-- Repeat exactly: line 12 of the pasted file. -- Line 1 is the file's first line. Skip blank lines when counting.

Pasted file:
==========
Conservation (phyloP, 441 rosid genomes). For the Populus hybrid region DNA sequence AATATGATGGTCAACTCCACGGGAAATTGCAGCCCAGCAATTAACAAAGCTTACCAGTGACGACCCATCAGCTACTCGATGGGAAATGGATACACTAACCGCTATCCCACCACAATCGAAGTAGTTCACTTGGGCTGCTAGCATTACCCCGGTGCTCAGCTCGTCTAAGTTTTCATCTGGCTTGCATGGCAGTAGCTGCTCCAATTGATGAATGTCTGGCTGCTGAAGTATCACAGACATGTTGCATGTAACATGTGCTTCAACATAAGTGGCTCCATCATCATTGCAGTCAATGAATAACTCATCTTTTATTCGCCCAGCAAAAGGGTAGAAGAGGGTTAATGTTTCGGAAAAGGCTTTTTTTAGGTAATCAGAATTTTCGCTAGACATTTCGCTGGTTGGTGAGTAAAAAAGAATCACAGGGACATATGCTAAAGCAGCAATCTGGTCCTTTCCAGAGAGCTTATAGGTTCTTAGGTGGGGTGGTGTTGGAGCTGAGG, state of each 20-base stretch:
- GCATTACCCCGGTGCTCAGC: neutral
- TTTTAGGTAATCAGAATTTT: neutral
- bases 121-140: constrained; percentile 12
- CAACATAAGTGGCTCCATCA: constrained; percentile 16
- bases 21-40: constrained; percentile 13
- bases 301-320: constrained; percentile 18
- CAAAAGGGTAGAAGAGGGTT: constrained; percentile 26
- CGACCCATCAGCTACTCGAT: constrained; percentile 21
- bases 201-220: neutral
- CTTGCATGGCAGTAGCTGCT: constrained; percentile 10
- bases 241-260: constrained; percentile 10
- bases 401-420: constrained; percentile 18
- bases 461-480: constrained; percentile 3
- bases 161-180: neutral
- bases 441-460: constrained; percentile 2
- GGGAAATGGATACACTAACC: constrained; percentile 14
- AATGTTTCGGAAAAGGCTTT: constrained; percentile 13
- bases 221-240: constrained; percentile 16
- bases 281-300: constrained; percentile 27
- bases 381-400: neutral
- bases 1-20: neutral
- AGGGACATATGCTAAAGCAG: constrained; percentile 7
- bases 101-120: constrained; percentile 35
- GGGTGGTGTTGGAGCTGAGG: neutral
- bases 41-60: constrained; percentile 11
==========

- bases 241-260: constrained; percentile 10